BE AWARE that mpox (monkeypox) cases continue to be reported in Washington state and a cluster of mpox cases was recently identified in Chicago. Public health officials are concerned that spring and summer events could lead to a resurgence in cases. See the Background section below for more information.
OFFER OR RECOMMENDJYNNEOS VACCINATION to prevent infection or serious illness in patients who are at higher risk for potential exposure to mpox. Currently, CDC does not recommend routine immunization against mpox for the general public.
- Providers can now request JYNNEOS vaccine directly and orders can be shipped directly to provider clinics. Fill out this form to request JYNNEOS vaccine.
- Kitsap Public Health offers JYNNEOS vaccination on Wednesdays in downtown Bremerton.
- Extensive risk assessment should not be conducted in people who request vaccination to avoid the barriers created by the stigma experienced by many who could benefit from vaccination.
- People who previously received only one JYNNEOS vaccine dose should receive a second dose as soon as possible.
- JYNNEOS vaccine can also be given as post-exposure prophylaxis (PEP) to people with known or presumed exposure to the mpox virus, and to people with certain risk factors and recent experiences that may make them more likely to have been exposed to mpox. Call Kitsap Public Health for guidance at 360-728-2235.
- To help minimize overstocking, please place orders in increments of 20 vials and for an amount to cover a 2-3 week period. Shipments can take up to 2-3 days to receive from date of order.
- Please note, providers need HPOP accounts to make an order. For assistance with setting up an HPOP account, please reach out to: email@example.com.
- People in communities at risk (e.g., gay, bisexual, or other MSM; transgender or nonbinary people) asking for vaccination is adequate attestation to individual risk of mpox exposure.
EDUCATE patients on mpox risk factors and prevention.
CONSIDER MPOX when determining the cause of a diffuse or localized rash, including in patients who were previously infected with mpox or vaccinated against mpox.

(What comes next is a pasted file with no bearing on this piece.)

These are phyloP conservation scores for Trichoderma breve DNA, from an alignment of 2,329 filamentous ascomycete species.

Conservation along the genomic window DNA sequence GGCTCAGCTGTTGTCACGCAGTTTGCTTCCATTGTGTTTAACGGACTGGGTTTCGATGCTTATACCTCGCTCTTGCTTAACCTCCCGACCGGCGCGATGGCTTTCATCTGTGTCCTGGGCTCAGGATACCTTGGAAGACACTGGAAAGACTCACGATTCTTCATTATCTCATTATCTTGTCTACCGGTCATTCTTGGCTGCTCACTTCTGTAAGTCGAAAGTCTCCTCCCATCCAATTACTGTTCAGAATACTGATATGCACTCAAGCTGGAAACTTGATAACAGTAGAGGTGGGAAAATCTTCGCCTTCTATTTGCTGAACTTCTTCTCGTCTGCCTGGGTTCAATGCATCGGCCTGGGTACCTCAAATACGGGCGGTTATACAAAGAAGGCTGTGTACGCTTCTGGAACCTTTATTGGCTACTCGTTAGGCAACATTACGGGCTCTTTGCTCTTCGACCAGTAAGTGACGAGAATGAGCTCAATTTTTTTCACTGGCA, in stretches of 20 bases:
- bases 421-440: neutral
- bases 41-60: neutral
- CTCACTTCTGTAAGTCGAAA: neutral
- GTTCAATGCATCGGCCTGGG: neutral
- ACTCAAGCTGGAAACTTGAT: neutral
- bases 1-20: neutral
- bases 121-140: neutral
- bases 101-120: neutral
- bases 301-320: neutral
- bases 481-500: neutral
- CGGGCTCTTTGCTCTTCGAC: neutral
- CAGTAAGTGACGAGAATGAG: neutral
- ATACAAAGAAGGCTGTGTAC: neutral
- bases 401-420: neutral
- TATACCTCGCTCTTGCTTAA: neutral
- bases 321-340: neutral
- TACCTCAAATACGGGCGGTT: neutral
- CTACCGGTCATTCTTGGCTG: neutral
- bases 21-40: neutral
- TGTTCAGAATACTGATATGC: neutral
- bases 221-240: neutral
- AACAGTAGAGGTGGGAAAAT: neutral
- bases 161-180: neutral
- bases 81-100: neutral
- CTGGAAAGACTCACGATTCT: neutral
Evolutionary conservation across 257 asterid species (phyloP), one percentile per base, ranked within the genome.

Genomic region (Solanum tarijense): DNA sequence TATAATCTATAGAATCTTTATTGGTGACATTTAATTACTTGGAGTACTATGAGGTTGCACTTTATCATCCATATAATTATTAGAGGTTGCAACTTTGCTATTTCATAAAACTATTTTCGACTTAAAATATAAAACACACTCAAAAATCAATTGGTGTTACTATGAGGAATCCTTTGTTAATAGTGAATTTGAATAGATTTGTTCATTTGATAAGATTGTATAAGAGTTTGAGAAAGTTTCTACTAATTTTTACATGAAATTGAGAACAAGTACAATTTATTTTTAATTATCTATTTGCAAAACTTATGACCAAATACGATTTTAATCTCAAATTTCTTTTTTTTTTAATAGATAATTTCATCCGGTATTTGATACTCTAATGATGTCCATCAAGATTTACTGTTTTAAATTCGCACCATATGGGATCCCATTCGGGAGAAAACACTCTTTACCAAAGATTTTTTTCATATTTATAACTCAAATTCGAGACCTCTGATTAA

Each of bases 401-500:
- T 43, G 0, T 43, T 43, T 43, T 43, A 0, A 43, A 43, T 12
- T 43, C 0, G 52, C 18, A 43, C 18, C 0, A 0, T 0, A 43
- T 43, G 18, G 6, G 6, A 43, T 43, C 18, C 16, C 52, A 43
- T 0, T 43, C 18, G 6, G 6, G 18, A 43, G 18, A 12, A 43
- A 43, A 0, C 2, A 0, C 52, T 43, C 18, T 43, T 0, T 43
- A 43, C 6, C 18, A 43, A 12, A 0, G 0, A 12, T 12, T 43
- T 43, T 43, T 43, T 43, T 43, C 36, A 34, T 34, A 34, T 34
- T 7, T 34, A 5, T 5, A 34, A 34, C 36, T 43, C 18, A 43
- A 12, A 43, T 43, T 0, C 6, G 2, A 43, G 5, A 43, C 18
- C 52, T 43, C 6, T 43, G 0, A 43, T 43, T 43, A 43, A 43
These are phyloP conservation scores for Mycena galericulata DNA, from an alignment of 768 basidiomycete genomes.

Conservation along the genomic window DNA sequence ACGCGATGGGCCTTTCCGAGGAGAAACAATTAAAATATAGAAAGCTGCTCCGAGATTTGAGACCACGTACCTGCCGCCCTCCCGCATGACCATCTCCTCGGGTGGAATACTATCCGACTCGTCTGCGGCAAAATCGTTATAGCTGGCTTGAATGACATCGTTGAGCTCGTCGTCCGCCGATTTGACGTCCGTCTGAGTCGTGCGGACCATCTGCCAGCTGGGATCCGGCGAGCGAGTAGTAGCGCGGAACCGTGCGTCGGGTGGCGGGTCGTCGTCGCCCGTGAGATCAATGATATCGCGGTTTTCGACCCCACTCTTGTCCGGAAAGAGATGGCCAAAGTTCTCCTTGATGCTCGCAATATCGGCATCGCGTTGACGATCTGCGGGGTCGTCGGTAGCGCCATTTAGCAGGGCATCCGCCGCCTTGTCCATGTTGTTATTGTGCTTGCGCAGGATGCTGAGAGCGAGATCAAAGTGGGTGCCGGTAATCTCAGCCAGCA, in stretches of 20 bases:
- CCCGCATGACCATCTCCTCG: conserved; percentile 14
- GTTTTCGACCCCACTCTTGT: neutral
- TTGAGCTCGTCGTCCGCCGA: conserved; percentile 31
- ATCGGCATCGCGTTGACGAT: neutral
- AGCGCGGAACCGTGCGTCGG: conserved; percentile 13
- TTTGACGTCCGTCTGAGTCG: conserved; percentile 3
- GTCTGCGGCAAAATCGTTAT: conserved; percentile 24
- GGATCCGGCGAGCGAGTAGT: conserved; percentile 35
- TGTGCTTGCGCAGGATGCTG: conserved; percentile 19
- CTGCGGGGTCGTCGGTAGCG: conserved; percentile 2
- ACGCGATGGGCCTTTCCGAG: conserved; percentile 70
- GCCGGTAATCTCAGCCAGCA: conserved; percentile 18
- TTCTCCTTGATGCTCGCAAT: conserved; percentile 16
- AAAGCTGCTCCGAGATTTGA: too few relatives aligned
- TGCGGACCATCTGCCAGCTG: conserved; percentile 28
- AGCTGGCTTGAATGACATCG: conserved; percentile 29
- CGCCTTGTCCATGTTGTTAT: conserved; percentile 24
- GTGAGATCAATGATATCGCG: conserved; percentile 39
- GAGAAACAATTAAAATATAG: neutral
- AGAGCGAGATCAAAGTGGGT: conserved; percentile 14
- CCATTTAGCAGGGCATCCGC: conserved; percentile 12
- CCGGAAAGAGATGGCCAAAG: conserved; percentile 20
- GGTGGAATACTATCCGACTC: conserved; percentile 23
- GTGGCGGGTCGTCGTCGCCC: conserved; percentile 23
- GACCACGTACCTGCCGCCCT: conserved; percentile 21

- Conduct a thorough patient history to assess possible mpox exposures or epidemiologic risk factors.
- Perform a complete physical examination, including a thorough skin and mucosal (e.g., oral, genital, anal) examination to detect lesions of which the patient may be unaware.
- Specimens should be obtained from lesions (including those inside the mouth, anus, or vagina), if accessible, and tested for mpox and other sexually transmitted infections (STI), including HIV, as indicated. The diagnosis of an STI does not exclude mpox, as a concurrent infection may be present.
- It is important to take a detailed sexual history for any patient with suspected mpox, as the virus is usually transmitted through close, sustained physical contact and has been almost exclusively associated with sexual contact in the current global outbreak.
- Differential diagnoses include herpes simplex virus (HSV) infection, syphilis, herpes zoster (shingles), disseminated varicella-zoster virus infection (chickenpox), molluscum contagiosum, scabies, lymphogranuloma venereum, allergic skin rashes, and drug eruptions.
NOTIFY Kitsap Public Health District of any suspected or confirmed mpox cases by calling 360-728-2235. The Health District will conduct case and contact investigations and can provide guidance or access for JYNNEOS vaccination and Tecovirimat (TPOXX) treatment.